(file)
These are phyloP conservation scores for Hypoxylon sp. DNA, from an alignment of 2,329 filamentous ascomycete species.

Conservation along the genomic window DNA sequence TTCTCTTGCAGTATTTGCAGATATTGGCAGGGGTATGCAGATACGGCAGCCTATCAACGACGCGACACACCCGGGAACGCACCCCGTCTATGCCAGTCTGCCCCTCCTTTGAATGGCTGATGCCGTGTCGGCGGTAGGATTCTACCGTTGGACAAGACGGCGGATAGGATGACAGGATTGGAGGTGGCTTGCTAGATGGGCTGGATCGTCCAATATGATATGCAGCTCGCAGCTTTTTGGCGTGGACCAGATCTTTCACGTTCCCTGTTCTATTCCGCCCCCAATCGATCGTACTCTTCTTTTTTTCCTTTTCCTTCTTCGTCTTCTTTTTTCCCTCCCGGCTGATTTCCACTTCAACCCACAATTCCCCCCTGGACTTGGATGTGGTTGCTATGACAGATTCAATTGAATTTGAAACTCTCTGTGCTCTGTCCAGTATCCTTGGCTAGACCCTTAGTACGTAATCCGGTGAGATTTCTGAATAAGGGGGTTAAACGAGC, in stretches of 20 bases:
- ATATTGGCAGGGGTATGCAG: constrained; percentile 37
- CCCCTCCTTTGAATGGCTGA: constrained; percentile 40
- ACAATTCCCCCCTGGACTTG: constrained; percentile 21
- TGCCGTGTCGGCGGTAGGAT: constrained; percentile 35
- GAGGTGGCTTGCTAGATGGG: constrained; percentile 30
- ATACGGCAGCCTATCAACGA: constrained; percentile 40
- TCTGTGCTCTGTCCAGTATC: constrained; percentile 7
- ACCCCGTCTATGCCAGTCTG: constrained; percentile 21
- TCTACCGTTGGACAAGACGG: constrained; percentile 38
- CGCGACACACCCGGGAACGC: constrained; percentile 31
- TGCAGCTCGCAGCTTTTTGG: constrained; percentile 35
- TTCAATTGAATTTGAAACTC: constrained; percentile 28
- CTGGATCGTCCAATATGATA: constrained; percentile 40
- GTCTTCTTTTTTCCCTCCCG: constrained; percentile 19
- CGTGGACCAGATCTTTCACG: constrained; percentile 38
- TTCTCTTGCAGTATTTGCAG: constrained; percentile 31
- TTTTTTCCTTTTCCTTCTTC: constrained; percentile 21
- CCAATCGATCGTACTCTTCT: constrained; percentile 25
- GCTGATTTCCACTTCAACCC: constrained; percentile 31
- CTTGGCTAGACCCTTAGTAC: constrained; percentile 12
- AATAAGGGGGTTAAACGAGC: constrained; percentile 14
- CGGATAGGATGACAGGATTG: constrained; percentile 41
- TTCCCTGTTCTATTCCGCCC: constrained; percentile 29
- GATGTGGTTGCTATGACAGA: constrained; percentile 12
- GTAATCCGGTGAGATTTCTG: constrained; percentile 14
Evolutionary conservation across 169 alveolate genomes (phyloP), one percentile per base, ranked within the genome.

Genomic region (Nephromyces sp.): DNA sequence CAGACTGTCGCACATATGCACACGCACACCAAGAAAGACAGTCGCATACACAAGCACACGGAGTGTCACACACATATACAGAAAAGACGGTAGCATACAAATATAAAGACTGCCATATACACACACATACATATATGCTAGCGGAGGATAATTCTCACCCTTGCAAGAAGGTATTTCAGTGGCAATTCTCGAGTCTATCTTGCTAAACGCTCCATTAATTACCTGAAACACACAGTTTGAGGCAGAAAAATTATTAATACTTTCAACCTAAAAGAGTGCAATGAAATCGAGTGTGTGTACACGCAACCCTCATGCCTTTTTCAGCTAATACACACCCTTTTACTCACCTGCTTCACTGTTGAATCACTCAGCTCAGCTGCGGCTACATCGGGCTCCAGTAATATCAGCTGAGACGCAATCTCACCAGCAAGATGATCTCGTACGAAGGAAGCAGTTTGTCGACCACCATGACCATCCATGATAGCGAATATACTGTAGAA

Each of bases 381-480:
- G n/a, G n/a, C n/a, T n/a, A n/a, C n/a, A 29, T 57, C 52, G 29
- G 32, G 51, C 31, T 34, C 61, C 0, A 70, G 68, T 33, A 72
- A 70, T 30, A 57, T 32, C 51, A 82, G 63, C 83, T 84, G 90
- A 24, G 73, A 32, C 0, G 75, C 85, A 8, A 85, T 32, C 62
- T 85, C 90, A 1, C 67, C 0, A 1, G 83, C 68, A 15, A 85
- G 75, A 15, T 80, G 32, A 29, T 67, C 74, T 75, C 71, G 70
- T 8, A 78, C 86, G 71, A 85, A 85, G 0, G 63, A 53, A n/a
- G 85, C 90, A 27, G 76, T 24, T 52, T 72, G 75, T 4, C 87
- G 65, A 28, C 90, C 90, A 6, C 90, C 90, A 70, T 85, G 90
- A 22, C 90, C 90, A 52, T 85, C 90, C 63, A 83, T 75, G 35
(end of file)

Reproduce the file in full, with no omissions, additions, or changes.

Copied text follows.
These are phyloP conservation scores for Hypoxylon sp. DNA, from an alignment of 2,329 filamentous ascomycete species.

Conservation along the genomic window DNA sequence TTCTCTTGCAGTATTTGCAGATATTGGCAGGGGTATGCAGATACGGCAGCCTATCAACGACGCGACACACCCGGGAACGCACCCCGTCTATGCCAGTCTGCCCCTCCTTTGAATGGCTGATGCCGTGTCGGCGGTAGGATTCTACCGTTGGACAAGACGGCGGATAGGATGACAGGATTGGAGGTGGCTTGCTAGATGGGCTGGATCGTCCAATATGATATGCAGCTCGCAGCTTTTTGGCGTGGACCAGATCTTTCACGTTCCCTGTTCTATTCCGCCCCCAATCGATCGTACTCTTCTTTTTTTCCTTTTCCTTCTTCGTCTTCTTTTTTCCCTCCCGGCTGATTTCCACTTCAACCCACAATTCCCCCCTGGACTTGGATGTGGTTGCTATGACAGATTCAATTGAATTTGAAACTCTCTGTGCTCTGTCCAGTATCCTTGGCTAGACCCTTAGTACGTAATCCGGTGAGATTTCTGAATAAGGGGGTTAAACGAGC, in stretches of 20 bases:
- ATATTGGCAGGGGTATGCAG: constrained; percentile 37
- CCCCTCCTTTGAATGGCTGA: constrained; percentile 40
- ACAATTCCCCCCTGGACTTG: constrained; percentile 21
- TGCCGTGTCGGCGGTAGGAT: constrained; percentile 35
- GAGGTGGCTTGCTAGATGGG: constrained; percentile 30
- ATACGGCAGCCTATCAACGA: constrained; percentile 40
- TCTGTGCTCTGTCCAGTATC: constrained; percentile 7
- ACCCCGTCTATGCCAGTCTG: constrained; percentile 21
- TCTACCGTTGGACAAGACGG: constrained; percentile 38
- CGCGACACACCCGGGAACGC: constrained; percentile 31
- TGCAGCTCGCAGCTTTTTGG: constrained; percentile 35
- TTCAATTGAATTTGAAACTC: constrained; percentile 28
- CTGGATCGTCCAATATGATA: constrained; percentile 40
- GTCTTCTTTTTTCCCTCCCG: constrained; percentile 19
- CGTGGACCAGATCTTTCACG: constrained; percentile 38
- TTCTCTTGCAGTATTTGCAG: constrained; percentile 31
- TTTTTTCCTTTTCCTTCTTC: constrained; percentile 21
- CCAATCGATCGTACTCTTCT: constrained; percentile 25
- GCTGATTTCCACTTCAACCC: constrained; percentile 31
- CTTGGCTAGACCCTTAGTAC: constrained; percentile 12
- AATAAGGGGGTTAAACGAGC: constrained; percentile 14
- CGGATAGGATGACAGGATTG: constrained; percentile 41
- TTCCCTGTTCTATTCCGCCC: constrained; percentile 29
- GATGTGGTTGCTATGACAGA: constrained; percentile 12
- GTAATCCGGTGAGATTTCTG: constrained; percentile 14
Evolutionary conservation across 169 alveolate genomes (phyloP), one percentile per base, ranked within the genome.

Genomic region (Nephromyces sp.): DNA sequence CAGACTGTCGCACATATGCACACGCACACCAAGAAAGACAGTCGCATACACAAGCACACGGAGTGTCACACACATATACAGAAAAGACGGTAGCATACAAATATAAAGACTGCCATATACACACACATACATATATGCTAGCGGAGGATAATTCTCACCCTTGCAAGAAGGTATTTCAGTGGCAATTCTCGAGTCTATCTTGCTAAACGCTCCATTAATTACCTGAAACACACAGTTTGAGGCAGAAAAATTATTAATACTTTCAACCTAAAAGAGTGCAATGAAATCGAGTGTGTGTACACGCAACCCTCATGCCTTTTTCAGCTAATACACACCCTTTTACTCACCTGCTTCACTGTTGAATCACTCAGCTCAGCTGCGGCTACATCGGGCTCCAGTAATATCAGCTGAGACGCAATCTCACCAGCAAGATGATCTCGTACGAAGGAAGCAGTTTGTCGACCACCATGACCATCCATGATAGCGAATATACTGTAGAA

Each of bases 381-480:
- G n/a, G n/a, C n/a, T n/a, A n/a, C n/a, A 29, T 57, C 52, G 29
- G 32, G 51, C 31, T 34, C 61, C 0, A 70, G 68, T 33, A 72
- A 70, T 30, A 57, T 32, C 51, A 82, G 63, C 83, T 84, G 90
- A 24, G 73, A 32, C 0, G 75, C 85, A 8, A 85, T 32, C 62
- T 85, C 90, A 1, C 67, C 0, A 1, G 83, C 68, A 15, A 85
- G 75, A 15, T 80, G 32, A 29, T 67, C 74, T 75, C 71, G 70
- T 8, A 78, C 86, G 71, A 85, A 85, G 0, G 63, A 53, A n/a
- G 85, C 90, A 27, G 76, T 24, T 52, T 72, G 75, T 4, C 87
- G 65, A 28, C 90, C 90, A 6, C 90, C 90, A 70, T 85, G 90
- A 22, C 90, C 90, A 52, T 85, C 90, C 63, A 83, T 75, G 35